Scots pine needle longevity and other shoot characteristics along pollution gradients
|Organizations:||University of Oulu, Faculty of Science, Department of Biology
|Online Access:||PDF Full Text (PDF, 0.9 MB)|
|Persistent link:|| http://urn.fi/urn:isbn:9514268822
|Publish Date:|| 2002-12-14
|Thesis type:||Doctoral Dissertation
|Defence Note:||Academic Dissertation to be presented with the assent of the Faculty of Science, University of Oulu, for public discussion in Kuusamonsali (Auditorium YB 210), Linnanmaa, on December 14th, 2002, at 12 noon.
Professor John D. Marshall
Professor Peter B. Reich
Branches of adult Scots pine (Pinus sylvestris L.) trees were sampled from boreal dry pine forests to study needle longevity, its variation and its relation to other shoot characteristics. The stands studied were located along transects from two smelters and one city, e.g. along gradients of pollution impact. Constant needle age structures were assumed and static life-tables generated.
Mean needle longevity was calculated as the sum of the proportions of living needle fascicles on the successive annual shoots. It fully incorporated the information of the static life-tables and was preferred to median or maximum ages because of its significantly lower variation. The first half of the shedding span, the duration of the period when the needle survival gradually dropped from 90 to 50 %, proved to validly reflect the changes in the needle age structure.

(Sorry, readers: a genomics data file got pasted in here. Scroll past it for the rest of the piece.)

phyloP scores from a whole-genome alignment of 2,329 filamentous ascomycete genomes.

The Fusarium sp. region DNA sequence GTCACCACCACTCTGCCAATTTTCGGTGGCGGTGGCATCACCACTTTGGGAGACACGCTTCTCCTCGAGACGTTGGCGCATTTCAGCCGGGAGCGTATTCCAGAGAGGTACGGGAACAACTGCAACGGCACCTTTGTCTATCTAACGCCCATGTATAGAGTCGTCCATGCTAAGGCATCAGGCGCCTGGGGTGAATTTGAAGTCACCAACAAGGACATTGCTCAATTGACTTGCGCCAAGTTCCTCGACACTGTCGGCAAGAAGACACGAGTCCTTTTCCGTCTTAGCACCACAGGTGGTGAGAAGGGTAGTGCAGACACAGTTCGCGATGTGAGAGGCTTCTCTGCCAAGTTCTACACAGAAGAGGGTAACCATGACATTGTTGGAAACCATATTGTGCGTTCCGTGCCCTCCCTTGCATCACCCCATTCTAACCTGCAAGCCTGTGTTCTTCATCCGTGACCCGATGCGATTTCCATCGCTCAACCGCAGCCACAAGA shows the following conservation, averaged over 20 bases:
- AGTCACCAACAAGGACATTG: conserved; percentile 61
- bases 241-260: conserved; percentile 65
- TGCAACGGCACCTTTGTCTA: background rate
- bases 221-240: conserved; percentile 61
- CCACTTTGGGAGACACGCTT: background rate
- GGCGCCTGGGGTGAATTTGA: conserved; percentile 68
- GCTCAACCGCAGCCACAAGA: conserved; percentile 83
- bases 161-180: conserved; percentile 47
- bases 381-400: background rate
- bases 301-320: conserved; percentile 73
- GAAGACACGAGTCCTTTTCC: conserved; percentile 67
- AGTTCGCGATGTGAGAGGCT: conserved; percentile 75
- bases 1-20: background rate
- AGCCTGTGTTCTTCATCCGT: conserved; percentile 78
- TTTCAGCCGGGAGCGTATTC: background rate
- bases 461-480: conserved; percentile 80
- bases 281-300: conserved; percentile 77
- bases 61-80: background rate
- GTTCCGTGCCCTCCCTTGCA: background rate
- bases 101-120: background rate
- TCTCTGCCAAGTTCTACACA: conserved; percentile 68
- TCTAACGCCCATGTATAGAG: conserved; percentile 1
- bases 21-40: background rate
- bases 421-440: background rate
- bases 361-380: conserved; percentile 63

Needle longevity decreased 15-40 % towards the pollution sources along the transects studied. Near the smelters, needle longevity decreased with the increasing needle Fe, or Fe, Ni and Cu concentration that represented the main constituents of the airborne particle emissions. Near the city, needle longevity decreased with the increasing needle N and P concentrations, annual needle mass and needle mass packing and decreasing needle area packing.
In the urban forests, needle Mg, P and K concentrations decreased linearly with the decreasing needle survival from the second to the fourth needle age class. Concentrations in the living needles of the fourth age class stayed over 80 % of the average for all the age classes, though needle survival dropped below 50 %. A decreasing needle Mn concentration was detected towards all the emission sources. Leaching, especially from the soil, as a possible cause was discussed.
Needle longevity had the lowest variation among the shoot characteristics, which increases its value as a tool in ecological monitoring. Low plasticity in needle longevity could be an acclimation to the ambient environmental conditions and length of the growing season and to maximise the carbon gain per time. Needle longevity decreased and annual needle mass and leaf mass per area increased upwards in the crowns of mature Scots pines, reflecting the acclimation to irradiance.
Acta Universitatis Ouluensis. A, Scientiae rerum naturalium
|Copyright information:||This publication is copyrighted. You may download, display and print it for your own personal use. Commercial use is prohibited.|